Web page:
ascertain if trains, capable of transporting the troops to their destination more quickly than they were likely to reach it on foot, could be provided there, and, if so, to make the necessary arrangements.
That officer met me at Paris
, after executing his instructions, with a report so favorable as to give me reason to expect that the transportation of the infantry over the thirty-four miles between Piedmont
and Manassas Junction
would be accomplished easily in twenty-four hours.
's brigade, his leading men, that is to say, reached Paris
, seventeen miles from Winchester
, about two hours after dark.
The four others halted for the night on the Shenandoah
, having marched thirteen miles; Jackson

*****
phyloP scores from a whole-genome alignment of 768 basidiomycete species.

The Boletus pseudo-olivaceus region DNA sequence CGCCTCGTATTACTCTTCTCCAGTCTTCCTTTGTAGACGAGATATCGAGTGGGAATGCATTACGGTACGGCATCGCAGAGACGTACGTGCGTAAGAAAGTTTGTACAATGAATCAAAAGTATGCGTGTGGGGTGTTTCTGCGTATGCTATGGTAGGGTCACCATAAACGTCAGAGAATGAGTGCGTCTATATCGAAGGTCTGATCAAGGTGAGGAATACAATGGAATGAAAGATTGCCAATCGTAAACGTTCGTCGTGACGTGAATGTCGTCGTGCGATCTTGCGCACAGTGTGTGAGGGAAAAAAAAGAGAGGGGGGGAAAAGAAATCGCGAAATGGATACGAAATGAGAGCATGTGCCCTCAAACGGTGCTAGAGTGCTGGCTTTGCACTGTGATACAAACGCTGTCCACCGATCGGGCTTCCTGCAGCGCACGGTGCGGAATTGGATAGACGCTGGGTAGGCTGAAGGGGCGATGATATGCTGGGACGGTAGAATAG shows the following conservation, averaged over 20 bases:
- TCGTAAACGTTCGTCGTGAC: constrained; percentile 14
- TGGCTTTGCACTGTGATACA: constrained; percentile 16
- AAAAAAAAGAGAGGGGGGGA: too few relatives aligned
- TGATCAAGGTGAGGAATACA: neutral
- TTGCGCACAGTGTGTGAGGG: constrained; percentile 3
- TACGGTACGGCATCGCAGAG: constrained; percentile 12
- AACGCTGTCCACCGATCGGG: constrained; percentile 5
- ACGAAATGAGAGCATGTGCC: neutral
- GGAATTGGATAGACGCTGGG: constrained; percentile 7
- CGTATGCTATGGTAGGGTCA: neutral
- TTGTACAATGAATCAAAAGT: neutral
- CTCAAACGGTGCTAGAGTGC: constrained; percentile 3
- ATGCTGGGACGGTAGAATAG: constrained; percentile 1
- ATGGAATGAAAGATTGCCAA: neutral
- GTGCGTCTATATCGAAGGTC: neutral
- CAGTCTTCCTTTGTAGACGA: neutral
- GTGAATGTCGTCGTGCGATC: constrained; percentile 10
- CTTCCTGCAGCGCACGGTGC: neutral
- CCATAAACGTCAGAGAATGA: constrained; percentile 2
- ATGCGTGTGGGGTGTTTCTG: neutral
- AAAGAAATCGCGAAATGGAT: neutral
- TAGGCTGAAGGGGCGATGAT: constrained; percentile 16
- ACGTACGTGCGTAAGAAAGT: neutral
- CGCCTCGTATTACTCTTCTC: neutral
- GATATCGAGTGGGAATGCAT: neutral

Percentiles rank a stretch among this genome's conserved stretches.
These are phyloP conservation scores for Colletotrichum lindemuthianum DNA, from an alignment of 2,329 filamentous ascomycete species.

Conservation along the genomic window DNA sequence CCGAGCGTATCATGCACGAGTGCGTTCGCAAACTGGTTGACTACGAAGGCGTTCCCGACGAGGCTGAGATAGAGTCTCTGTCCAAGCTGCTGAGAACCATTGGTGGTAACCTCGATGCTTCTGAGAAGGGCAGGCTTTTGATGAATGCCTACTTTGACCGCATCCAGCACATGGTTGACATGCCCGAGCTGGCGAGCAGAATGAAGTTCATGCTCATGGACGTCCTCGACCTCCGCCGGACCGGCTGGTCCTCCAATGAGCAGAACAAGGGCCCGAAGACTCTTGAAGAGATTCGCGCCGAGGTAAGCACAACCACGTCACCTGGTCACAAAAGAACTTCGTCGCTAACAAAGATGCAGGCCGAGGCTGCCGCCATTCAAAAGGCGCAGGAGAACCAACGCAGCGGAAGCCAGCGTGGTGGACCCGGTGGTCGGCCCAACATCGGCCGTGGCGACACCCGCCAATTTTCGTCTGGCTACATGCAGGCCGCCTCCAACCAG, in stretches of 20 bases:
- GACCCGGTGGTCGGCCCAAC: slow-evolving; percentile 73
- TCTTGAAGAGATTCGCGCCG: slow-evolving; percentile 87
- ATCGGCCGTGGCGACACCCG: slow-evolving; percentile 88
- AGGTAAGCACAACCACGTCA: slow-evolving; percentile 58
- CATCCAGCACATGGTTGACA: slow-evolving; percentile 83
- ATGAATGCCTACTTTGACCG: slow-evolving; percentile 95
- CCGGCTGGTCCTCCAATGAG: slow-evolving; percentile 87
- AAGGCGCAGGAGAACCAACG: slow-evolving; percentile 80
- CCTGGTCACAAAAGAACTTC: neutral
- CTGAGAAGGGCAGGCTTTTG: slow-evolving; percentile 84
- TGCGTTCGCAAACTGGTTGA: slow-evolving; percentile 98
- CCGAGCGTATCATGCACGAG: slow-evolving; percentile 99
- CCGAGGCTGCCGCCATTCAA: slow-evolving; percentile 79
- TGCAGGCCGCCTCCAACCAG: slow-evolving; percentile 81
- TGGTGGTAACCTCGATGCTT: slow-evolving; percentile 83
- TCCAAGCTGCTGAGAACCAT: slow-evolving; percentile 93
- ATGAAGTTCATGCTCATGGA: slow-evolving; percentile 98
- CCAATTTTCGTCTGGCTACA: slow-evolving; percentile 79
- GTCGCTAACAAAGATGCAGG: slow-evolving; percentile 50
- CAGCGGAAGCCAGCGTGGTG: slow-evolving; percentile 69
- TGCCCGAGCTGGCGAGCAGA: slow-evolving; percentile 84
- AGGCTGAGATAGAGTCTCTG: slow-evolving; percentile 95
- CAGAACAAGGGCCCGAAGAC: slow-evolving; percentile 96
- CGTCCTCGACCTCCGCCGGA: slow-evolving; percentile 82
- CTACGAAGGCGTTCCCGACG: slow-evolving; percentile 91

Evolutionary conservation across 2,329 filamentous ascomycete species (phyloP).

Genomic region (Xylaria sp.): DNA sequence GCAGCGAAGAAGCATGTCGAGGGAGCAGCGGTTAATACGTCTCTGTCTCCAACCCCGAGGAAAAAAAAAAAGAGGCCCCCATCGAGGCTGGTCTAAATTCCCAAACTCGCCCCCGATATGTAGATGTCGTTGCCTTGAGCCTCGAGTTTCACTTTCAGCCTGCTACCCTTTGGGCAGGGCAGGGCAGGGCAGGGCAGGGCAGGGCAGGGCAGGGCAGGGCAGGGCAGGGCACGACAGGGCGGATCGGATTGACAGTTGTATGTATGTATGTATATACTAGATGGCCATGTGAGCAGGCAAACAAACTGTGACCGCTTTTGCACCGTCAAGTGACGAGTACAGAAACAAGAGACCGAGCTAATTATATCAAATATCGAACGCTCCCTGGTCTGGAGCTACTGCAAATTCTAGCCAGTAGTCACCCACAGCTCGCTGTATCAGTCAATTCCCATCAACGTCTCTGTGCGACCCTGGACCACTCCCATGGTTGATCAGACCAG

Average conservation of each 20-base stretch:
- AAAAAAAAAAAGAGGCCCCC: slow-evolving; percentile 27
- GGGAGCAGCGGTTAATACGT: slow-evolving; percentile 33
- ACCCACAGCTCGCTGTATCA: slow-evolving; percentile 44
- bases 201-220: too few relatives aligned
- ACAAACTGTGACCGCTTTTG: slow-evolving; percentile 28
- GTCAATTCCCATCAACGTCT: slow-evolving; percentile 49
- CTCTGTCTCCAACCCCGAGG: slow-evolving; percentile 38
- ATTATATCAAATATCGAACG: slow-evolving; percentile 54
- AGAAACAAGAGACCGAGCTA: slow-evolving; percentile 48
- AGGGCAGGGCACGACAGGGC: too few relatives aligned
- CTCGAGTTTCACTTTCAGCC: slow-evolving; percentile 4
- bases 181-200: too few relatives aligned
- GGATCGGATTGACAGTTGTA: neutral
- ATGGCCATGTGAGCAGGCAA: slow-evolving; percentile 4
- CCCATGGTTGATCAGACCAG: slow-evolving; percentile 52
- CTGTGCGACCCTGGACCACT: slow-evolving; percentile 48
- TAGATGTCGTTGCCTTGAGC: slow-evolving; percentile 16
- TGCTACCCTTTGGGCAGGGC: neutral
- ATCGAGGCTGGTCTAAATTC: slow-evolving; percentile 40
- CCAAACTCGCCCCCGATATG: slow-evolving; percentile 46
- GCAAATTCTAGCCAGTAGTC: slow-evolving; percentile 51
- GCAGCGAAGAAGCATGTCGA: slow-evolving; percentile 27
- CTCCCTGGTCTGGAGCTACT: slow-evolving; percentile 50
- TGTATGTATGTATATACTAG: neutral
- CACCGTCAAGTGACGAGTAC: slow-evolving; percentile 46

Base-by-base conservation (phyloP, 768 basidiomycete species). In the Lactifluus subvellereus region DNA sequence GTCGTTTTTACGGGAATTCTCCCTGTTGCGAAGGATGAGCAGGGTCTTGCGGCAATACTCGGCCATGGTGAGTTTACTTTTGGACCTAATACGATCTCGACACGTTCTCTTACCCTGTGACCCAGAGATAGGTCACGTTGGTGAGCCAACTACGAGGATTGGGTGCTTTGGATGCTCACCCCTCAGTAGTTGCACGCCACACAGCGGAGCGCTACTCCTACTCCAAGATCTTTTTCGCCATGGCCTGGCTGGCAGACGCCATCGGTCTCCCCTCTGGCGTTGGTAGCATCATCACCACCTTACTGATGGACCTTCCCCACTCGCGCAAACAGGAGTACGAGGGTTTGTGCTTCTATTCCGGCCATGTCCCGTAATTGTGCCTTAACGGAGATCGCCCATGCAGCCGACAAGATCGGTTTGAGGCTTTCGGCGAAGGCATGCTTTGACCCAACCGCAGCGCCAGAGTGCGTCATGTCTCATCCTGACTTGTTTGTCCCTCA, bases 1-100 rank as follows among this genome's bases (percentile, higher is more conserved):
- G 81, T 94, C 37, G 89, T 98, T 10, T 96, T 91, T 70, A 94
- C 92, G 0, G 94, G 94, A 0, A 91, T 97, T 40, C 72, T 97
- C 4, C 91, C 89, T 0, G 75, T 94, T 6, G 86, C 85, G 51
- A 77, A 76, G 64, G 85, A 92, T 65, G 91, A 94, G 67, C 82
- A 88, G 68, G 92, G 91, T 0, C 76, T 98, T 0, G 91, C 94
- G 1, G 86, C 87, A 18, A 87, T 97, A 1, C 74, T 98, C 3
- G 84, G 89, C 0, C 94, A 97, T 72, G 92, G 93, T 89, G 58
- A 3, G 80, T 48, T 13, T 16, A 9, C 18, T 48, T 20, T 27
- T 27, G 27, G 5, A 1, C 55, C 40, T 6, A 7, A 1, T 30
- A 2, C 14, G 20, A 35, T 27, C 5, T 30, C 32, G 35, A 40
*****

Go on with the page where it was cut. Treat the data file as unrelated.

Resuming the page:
's brigade marched the six miles from Paris
before eight o'clock, Friday morning; and, as trains enough for its transportation were found there, it moved in an hour or two.
The other brigades came up separately in the afternoon-Bartow's first.
Other trains, capable of transporting two regiments, being in readiness about three o'clock, the Seventh and Eighth Georgia regiments were dispatched in them.
No other infantry had the means of moving that day, although the president of the railroad company had promised that the last regiment should reach Manassas Junction
Saturday morning-nine thousand men-before sunrise.
The artillery and cavalry were directed to continue their march by the wagon-road, under Colonels Stuart
At night, Captain Chisholm
, an officer of General Beauregard
's staff, arrived, bringing a suggestion from him to me, to march by Aldie
and fall upon the